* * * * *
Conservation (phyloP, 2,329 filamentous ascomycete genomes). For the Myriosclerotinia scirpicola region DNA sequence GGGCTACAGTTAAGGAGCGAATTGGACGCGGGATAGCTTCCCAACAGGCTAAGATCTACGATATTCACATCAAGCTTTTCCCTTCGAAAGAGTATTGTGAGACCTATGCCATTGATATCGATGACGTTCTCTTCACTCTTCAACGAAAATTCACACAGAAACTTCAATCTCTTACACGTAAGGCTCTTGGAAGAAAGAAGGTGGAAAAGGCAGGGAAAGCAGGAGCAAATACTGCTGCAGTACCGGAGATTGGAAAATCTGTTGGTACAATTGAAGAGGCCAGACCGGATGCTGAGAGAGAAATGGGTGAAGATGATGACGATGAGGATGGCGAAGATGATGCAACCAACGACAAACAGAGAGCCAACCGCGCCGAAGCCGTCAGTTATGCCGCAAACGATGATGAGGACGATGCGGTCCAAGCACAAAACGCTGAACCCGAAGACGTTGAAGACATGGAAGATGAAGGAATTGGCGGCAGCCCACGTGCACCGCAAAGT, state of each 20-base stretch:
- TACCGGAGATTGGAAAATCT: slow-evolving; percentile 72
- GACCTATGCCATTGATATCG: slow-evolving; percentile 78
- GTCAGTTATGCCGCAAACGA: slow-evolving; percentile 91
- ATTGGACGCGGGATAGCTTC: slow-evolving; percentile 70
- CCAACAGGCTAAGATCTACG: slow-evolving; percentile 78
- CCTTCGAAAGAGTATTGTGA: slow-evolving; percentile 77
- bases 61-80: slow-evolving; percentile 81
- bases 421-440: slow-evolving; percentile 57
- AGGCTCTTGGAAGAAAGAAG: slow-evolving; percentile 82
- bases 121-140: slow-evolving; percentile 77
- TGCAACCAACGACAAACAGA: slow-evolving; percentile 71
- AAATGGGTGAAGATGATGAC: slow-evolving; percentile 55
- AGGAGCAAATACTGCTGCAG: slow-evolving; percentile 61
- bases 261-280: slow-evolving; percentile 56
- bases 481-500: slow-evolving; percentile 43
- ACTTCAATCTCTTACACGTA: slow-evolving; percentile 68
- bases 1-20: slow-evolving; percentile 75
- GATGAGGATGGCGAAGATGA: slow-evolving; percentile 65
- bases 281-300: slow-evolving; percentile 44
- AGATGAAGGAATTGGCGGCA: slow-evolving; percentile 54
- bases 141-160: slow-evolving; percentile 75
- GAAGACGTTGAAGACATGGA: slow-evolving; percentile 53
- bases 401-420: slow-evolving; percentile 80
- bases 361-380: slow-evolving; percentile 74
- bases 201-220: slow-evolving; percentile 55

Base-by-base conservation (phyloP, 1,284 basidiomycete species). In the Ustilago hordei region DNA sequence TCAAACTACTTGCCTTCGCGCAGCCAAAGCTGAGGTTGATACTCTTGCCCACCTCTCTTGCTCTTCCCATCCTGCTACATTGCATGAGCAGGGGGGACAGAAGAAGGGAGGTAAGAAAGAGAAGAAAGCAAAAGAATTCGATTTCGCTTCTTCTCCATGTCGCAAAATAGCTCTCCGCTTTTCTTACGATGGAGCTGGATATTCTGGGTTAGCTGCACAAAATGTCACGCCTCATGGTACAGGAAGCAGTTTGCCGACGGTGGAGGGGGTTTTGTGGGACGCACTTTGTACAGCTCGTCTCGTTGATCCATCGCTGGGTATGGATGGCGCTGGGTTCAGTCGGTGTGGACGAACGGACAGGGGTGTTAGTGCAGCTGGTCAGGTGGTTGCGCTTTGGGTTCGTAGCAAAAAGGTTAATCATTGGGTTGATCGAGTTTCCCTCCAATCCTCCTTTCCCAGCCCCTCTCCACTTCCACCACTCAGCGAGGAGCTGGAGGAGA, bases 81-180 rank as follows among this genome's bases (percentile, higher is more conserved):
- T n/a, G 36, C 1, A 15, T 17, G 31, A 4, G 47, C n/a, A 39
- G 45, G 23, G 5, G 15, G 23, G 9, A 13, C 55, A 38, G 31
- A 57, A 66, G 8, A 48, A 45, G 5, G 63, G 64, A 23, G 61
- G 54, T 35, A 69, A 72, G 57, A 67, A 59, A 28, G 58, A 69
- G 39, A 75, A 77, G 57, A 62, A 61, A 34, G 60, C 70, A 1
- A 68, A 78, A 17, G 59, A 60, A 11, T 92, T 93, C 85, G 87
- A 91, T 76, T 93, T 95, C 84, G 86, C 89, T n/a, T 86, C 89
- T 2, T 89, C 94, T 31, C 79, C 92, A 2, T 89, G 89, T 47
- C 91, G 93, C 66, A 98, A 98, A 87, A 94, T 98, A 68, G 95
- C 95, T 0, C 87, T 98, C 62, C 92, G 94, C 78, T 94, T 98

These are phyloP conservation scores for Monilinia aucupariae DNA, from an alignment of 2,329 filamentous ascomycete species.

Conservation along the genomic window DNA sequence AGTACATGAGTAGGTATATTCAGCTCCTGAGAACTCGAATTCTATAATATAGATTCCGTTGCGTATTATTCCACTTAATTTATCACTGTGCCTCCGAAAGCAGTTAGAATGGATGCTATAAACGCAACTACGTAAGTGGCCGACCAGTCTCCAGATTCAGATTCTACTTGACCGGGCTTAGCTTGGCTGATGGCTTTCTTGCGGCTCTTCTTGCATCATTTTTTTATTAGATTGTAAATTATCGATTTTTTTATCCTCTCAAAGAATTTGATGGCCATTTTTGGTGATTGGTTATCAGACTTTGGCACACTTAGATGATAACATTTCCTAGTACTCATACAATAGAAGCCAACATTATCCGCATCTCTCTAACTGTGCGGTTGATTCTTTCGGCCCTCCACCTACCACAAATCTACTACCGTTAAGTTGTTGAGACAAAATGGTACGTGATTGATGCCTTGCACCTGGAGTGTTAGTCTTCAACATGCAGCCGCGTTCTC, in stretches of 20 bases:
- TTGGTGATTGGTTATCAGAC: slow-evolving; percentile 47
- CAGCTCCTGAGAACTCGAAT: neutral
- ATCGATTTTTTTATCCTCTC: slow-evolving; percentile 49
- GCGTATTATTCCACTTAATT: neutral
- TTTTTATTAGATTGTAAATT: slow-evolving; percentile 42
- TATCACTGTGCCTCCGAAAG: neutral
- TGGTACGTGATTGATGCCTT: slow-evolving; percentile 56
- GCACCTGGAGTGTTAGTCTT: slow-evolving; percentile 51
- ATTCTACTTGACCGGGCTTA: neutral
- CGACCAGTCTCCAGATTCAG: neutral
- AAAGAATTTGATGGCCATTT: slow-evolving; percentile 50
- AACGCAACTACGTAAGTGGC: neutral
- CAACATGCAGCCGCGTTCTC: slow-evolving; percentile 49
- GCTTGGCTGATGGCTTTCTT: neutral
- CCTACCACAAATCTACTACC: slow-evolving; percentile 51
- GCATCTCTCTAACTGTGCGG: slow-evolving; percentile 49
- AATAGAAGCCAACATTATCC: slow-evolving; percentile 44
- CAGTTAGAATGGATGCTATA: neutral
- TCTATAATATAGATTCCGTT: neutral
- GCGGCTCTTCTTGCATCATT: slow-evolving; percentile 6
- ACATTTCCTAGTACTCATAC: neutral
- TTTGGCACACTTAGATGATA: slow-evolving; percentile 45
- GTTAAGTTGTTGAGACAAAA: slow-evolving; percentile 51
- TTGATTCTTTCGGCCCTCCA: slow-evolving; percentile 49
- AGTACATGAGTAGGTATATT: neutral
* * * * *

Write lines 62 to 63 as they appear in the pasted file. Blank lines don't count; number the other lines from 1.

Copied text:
- GTTAAGTTGTTGAGACAAAA: slow-evolving; percentile 51
- TTGATTCTTTCGGCCCTCCA: slow-evolving; percentile 49